When it comes to race performance I think we all either secretly or otherwise believe we can or should be faster. I think it’s what keeps a lot of us coming back for more, the belief that we can still compete (often just with ourselves). I’m no different, here I am coming back for another crack at Kona. I’ve no illusions just yet of getting into the best shape of my life in just the 8 months I’ve allowed for it but, going on previous years results at Ironman Mallorca I will need to go about 20 minutes faster than I’ve ever done before to qualify for Kona. So I guess somewhere in the back of my mind I believe I can. Get faster that is. I think I have the potential. But having the potential and delivering are two very different things.
In 2013 I actually was in the best shape of my life in all three sports. So much so that I was thinking I could have a really good chance at cracking the other holy grail of Ironman (after Kona) a sub 9. With 8 weeks to go to my first ironman of the year, Challenge Roth, while heading into the swimming pool one morning I was parking the Vespa but lost my balance and it fell over on top of me landing mostly on my right leg and foot. I was cleverly wearing flip flops and shorts (lots of protection there in the event of an accident) and when I managed to extricate myself from under it I looked at my bloody, rapidly blackening and swelling foot and my only thought (apart from the banging, thudding pain) was how could I keep on training if I’d broken it. Mostly embarrassed at this stage for doing something stupid I hurriedly restarted the scooter and went home to see how bad the damage was.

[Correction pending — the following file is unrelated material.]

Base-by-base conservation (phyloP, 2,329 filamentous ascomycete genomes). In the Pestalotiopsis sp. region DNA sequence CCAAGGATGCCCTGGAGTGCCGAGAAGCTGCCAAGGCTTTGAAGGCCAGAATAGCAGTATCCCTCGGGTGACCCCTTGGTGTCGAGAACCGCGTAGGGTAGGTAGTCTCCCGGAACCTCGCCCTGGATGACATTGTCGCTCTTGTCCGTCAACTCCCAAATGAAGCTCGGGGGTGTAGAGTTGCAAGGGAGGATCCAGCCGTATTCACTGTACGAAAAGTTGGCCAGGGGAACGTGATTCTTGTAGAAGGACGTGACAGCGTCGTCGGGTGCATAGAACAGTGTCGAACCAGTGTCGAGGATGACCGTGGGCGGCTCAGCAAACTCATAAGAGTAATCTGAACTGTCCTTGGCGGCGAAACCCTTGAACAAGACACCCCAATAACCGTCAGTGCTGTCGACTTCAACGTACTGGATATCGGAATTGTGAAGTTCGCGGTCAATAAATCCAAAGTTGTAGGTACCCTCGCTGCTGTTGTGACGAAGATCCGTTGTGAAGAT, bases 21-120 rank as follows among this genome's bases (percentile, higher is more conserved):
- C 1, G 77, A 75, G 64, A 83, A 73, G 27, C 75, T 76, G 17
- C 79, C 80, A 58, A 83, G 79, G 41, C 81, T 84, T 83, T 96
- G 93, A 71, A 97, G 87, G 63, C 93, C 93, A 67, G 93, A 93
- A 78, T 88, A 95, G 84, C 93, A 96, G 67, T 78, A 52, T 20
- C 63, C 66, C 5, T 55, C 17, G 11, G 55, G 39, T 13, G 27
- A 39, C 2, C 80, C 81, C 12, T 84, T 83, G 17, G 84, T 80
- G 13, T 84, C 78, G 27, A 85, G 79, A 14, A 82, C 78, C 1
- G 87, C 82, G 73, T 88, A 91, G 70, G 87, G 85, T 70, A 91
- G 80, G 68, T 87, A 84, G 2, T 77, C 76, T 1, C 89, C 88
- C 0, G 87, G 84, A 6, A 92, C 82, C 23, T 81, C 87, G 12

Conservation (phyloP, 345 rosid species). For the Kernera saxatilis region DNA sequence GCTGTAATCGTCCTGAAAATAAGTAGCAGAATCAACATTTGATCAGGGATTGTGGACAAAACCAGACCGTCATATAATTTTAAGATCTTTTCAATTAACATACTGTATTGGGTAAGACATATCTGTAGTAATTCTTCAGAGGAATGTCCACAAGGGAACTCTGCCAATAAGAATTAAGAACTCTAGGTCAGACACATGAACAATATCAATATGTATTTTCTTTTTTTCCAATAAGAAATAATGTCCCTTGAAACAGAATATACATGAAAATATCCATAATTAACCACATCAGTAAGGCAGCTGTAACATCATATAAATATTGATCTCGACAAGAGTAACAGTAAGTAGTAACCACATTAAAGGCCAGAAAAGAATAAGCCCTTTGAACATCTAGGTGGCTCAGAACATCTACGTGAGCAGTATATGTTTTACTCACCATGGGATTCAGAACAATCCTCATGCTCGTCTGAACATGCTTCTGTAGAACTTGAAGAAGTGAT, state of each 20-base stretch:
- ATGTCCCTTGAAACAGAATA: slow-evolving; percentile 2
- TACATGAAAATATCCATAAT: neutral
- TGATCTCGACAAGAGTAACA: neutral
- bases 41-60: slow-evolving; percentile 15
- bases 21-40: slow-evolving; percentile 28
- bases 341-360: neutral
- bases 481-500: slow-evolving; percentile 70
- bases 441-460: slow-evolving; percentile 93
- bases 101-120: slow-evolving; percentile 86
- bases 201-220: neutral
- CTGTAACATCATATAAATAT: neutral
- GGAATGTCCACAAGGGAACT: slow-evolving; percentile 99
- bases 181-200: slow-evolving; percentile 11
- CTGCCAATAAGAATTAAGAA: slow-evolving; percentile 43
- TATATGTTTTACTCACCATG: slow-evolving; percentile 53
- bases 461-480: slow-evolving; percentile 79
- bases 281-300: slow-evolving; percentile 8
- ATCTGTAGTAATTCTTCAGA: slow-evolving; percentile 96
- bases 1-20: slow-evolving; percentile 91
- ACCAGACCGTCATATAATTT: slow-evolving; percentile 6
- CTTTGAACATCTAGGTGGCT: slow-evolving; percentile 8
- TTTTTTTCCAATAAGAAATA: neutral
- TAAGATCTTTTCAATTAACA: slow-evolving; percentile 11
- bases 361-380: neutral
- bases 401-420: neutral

It turned out it wasn’t broken but I couldn’t run for over 6 weeks and couldn’t put on a bike shoe for close to 2 weeks until the swelling went down enough to squash my mid-shapen foot into a rigid cycling shoe.
So begins my could’ve, would’ve, should’ve story. I could’ve gone sub 9 except I didn’t, I didn’t even crack 9:30, so therefore my potential and six months of hard training were wasted.
There’s a very Irish saying that goes “if my aunt had balls she’d be my uncle”
But luckily for her she doesn’t and therefore isn’t.
Ironman is a very hard sport to train for, it’s even harder to reach what we think or believe our potential is. It’s not just how hard the training is or the level of commitment and sacrifice needed but everything else also has to go right. I’d had three years of good solid, consistent training leading up to that season and started preparation already in great shape. But even then I needed everything else to go perfectly. Luck certainly plays a part but I think to a large extent we make our own luck, mostly by not doing the stupid stuff like driving a motorbike in flip flops and shorts. Proper shoes that day would probably have saved me from the worst of the injury. Again, would’ve, could’ve, should’ve, but didn’t.
I don’t feel like I’m in sub 9 shape at the moment or even heading towards it. Luckily I shouldn’t need to be to qualify for Kona in Mallorca in September but even so I will need to go faster than I ever have. I feel like I have the potential.
But potential means nothing until you convert it to accomplishment.
I’ve qualified for Kona before so I have something of an advantage over those who haven’t yet as regards experience but without ticking every other box being fit and experienced won’t be enough. I need to not do stupid stuff and hopefully be somewhat lucky too.
I have written a report examining how 5 of the most successful Irish Ironman triathletes have qualified for Kona an incredible 29 times. You can access it free here.
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Chasing Kona eBook available
From smoker to back of the pack triathlete to the Ironman World Championships.
Read about how I overcame all of the odds and discovered what it would take to get to the Ironman World Championships – my eBook is now available to buy as an eBook on Amazon UK, Amazon US, Barnes & Noble, and iTunes
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